Ultimate Lisbon Food Tour: Discover Where to Eat in Lisbon

If you’re wondering where to eat in Lisbon, this post is for you 🙂

A few months ago my talented husband, Alejandro, won a startup contest with his company Green Eagle Solutions. Portugal’s EDP Renewables awarded them the top prize in the EDP Starter competition. And as he planned a last minute work trip to Lisbon, I decided to tag along. It had been over seven years since I’d been to Lisbon, and in that time the city has gone from under the radar to exploding as a top travel and food destination.

I was excited to see what it was all about — would Lisbon’s food scene be worth the hype? (Spoiler alert: definitely!).

Lisbon food guide
Gorgeous Lisbon – waiting to be devoured! Photo by Clifford Yeo on Unsplash

I had only three days to devour my way through Lisbon, but luckily I have a lot of foodie friends in my profession! My list of places to try was a mile long, and cutting back was no easy feat.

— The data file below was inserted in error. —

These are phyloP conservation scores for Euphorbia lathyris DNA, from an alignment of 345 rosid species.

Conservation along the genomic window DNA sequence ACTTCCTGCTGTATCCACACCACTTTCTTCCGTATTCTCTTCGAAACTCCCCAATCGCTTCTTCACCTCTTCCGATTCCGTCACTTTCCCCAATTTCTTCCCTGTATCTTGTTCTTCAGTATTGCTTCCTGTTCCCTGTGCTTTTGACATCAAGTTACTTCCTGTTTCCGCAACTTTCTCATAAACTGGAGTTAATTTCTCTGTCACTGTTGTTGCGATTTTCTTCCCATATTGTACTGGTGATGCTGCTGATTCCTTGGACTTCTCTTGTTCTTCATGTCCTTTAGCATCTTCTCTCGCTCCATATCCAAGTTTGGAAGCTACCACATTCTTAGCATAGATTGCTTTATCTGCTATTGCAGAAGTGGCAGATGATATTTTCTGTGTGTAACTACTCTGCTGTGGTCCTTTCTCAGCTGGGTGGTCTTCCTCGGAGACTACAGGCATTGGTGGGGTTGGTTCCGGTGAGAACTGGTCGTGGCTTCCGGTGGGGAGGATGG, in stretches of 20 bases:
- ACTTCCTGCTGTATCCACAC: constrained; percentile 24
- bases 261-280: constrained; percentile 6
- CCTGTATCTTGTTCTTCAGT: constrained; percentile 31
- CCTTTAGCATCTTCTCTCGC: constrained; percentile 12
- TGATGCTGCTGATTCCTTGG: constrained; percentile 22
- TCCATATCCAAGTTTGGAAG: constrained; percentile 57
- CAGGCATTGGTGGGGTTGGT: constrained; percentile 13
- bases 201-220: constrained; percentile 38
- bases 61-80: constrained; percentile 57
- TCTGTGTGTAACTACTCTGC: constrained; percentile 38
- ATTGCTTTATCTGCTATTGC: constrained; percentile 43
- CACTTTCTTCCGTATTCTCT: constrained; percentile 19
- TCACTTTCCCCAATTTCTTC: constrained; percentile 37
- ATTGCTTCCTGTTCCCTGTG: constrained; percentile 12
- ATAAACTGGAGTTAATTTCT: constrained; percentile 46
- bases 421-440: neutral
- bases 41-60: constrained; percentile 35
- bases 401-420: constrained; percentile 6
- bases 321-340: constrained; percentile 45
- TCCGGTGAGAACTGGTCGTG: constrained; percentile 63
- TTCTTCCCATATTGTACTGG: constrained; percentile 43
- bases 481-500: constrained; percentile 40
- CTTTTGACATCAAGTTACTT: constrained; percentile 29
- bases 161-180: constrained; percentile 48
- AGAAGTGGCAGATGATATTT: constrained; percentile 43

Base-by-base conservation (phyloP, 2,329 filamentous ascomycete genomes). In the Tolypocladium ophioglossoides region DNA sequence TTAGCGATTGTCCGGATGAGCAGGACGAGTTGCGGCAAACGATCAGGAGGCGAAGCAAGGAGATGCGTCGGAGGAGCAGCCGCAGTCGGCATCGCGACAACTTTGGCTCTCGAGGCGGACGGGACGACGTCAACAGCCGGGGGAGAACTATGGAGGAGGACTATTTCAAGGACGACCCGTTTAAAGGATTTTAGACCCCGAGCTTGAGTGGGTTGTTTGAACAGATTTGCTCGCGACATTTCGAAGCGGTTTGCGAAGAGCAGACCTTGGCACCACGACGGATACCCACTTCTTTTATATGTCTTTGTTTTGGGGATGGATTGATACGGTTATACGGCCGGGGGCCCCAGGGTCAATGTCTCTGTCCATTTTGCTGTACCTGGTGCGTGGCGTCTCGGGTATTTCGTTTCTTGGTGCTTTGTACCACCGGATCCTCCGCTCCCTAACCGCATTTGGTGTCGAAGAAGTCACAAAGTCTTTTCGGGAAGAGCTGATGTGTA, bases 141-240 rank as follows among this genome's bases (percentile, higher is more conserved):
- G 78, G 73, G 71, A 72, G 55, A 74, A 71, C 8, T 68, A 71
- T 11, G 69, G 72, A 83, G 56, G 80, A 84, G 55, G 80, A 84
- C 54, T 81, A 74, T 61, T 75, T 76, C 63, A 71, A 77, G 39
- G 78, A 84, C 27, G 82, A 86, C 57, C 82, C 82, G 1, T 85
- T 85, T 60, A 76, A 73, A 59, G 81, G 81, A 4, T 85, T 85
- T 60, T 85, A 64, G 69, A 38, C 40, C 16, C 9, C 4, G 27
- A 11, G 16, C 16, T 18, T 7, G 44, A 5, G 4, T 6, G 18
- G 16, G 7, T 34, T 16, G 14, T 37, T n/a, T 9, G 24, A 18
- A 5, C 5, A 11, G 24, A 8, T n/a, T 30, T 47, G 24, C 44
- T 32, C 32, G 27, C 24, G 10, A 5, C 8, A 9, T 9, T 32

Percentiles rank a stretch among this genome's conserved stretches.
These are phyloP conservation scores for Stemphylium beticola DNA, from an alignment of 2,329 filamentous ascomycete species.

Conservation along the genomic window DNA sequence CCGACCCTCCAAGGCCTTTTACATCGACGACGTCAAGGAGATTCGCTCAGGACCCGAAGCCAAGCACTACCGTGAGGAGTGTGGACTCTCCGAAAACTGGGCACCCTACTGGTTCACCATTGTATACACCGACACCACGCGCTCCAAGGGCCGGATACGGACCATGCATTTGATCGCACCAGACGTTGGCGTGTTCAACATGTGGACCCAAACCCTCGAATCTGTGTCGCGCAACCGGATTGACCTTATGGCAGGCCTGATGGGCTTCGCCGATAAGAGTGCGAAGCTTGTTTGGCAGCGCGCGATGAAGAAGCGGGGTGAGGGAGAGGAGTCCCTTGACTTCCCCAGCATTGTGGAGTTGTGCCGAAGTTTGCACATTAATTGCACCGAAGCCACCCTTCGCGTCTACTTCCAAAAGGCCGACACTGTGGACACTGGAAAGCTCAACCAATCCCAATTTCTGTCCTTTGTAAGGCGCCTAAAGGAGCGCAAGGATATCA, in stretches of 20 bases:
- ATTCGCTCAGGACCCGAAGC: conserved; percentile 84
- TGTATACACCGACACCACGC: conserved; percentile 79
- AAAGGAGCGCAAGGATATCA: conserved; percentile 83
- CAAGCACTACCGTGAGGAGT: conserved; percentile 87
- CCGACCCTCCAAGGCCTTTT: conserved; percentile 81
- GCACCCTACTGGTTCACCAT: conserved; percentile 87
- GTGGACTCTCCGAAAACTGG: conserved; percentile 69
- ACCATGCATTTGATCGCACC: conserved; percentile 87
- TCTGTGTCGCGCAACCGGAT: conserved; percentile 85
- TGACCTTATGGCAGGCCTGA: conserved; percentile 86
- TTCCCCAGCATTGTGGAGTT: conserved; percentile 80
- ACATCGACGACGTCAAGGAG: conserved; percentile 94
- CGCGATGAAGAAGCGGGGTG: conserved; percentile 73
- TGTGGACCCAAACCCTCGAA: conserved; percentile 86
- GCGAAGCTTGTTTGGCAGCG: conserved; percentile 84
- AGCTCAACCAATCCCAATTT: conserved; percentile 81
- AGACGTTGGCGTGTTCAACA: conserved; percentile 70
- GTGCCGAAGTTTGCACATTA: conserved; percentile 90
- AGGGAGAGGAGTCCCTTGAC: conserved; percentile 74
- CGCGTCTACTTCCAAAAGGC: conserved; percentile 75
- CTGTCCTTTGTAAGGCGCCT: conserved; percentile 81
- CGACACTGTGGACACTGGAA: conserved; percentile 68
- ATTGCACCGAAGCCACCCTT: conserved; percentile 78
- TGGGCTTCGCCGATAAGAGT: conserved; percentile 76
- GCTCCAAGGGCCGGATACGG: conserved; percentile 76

Yet I can honestly say that I enjoyed every bite we had in Lisbon (a rare claim), and am already planning a trip back.

Here’s what I ate on this trip to Lisbon, my own self-guided Lisbon food tour!

***EXCITING NEWS!*** If you’d like to Devour Lisbon on a guided food tour, award-winning Devour Tours is launching in Lisbon in spring 2019! Sign up here to be the first to know when tour signups open (and take advantage of special early bird tickets!).

Lisbon food guide
Beautiful Lisbon

My Ultimate Lisbon Food Tour